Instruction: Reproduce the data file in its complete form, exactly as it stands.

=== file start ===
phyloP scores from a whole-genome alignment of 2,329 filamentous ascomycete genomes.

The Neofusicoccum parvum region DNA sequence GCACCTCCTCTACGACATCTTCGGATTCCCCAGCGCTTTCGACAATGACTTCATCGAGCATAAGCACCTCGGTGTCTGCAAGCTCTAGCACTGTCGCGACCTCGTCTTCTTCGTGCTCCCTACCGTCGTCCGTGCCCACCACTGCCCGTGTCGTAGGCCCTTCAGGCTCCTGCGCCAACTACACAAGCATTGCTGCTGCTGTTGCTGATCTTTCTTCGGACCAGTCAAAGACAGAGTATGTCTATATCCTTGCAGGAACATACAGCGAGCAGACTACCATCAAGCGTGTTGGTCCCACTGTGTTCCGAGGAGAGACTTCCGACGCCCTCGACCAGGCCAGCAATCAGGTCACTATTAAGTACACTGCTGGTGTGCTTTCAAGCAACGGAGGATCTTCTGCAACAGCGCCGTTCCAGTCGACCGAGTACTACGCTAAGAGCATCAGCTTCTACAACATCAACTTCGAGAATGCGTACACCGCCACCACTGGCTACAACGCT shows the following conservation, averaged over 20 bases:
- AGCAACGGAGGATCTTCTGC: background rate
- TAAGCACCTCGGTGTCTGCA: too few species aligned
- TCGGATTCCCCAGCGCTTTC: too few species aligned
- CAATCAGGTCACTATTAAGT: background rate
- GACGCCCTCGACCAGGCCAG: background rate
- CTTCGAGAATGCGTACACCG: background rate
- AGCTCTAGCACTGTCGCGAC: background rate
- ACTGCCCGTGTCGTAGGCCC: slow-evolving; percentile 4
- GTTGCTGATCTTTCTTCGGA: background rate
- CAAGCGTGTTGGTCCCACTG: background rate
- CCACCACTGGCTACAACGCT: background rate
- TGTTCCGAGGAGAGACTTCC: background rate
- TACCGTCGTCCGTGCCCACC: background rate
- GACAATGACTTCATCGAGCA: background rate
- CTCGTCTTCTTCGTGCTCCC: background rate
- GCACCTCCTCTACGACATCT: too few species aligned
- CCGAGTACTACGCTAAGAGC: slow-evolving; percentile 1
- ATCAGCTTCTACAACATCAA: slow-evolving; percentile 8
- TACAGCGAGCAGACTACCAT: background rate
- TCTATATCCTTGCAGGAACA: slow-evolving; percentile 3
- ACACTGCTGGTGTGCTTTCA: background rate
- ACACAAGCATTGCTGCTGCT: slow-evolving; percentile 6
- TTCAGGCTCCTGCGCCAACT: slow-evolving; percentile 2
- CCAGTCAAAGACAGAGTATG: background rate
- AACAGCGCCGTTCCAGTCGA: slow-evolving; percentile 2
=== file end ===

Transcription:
phyloP scores from a whole-genome alignment of 2,329 filamentous ascomycete genomes.

The Neofusicoccum parvum region DNA sequence GCACCTCCTCTACGACATCTTCGGATTCCCCAGCGCTTTCGACAATGACTTCATCGAGCATAAGCACCTCGGTGTCTGCAAGCTCTAGCACTGTCGCGACCTCGTCTTCTTCGTGCTCCCTACCGTCGTCCGTGCCCACCACTGCCCGTGTCGTAGGCCCTTCAGGCTCCTGCGCCAACTACACAAGCATTGCTGCTGCTGTTGCTGATCTTTCTTCGGACCAGTCAAAGACAGAGTATGTCTATATCCTTGCAGGAACATACAGCGAGCAGACTACCATCAAGCGTGTTGGTCCCACTGTGTTCCGAGGAGAGACTTCCGACGCCCTCGACCAGGCCAGCAATCAGGTCACTATTAAGTACACTGCTGGTGTGCTTTCAAGCAACGGAGGATCTTCTGCAACAGCGCCGTTCCAGTCGACCGAGTACTACGCTAAGAGCATCAGCTTCTACAACATCAACTTCGAGAATGCGTACACCGCCACCACTGGCTACAACGCT shows the following conservation, averaged over 20 bases:
- AGCAACGGAGGATCTTCTGC: background rate
- TAAGCACCTCGGTGTCTGCA: too few species aligned
- TCGGATTCCCCAGCGCTTTC: too few species aligned
- CAATCAGGTCACTATTAAGT: background rate
- GACGCCCTCGACCAGGCCAG: background rate
- CTTCGAGAATGCGTACACCG: background rate
- AGCTCTAGCACTGTCGCGAC: background rate
- ACTGCCCGTGTCGTAGGCCC: slow-evolving; percentile 4
- GTTGCTGATCTTTCTTCGGA: background rate
- CAAGCGTGTTGGTCCCACTG: background rate
- CCACCACTGGCTACAACGCT: background rate
- TGTTCCGAGGAGAGACTTCC: background rate
- TACCGTCGTCCGTGCCCACC: background rate
- GACAATGACTTCATCGAGCA: background rate
- CTCGTCTTCTTCGTGCTCCC: background rate
- GCACCTCCTCTACGACATCT: too few species aligned
- CCGAGTACTACGCTAAGAGC: slow-evolving; percentile 1
- ATCAGCTTCTACAACATCAA: slow-evolving; percentile 8
- TACAGCGAGCAGACTACCAT: background rate
- TCTATATCCTTGCAGGAACA: slow-evolving; percentile 3
- ACACTGCTGGTGTGCTTTCA: background rate
- ACACAAGCATTGCTGCTGCT: slow-evolving; percentile 6
- TTCAGGCTCCTGCGCCAACT: slow-evolving; percentile 2
- CCAGTCAAAGACAGAGTATG: background rate
- AACAGCGCCGTTCCAGTCGA: slow-evolving; percentile 2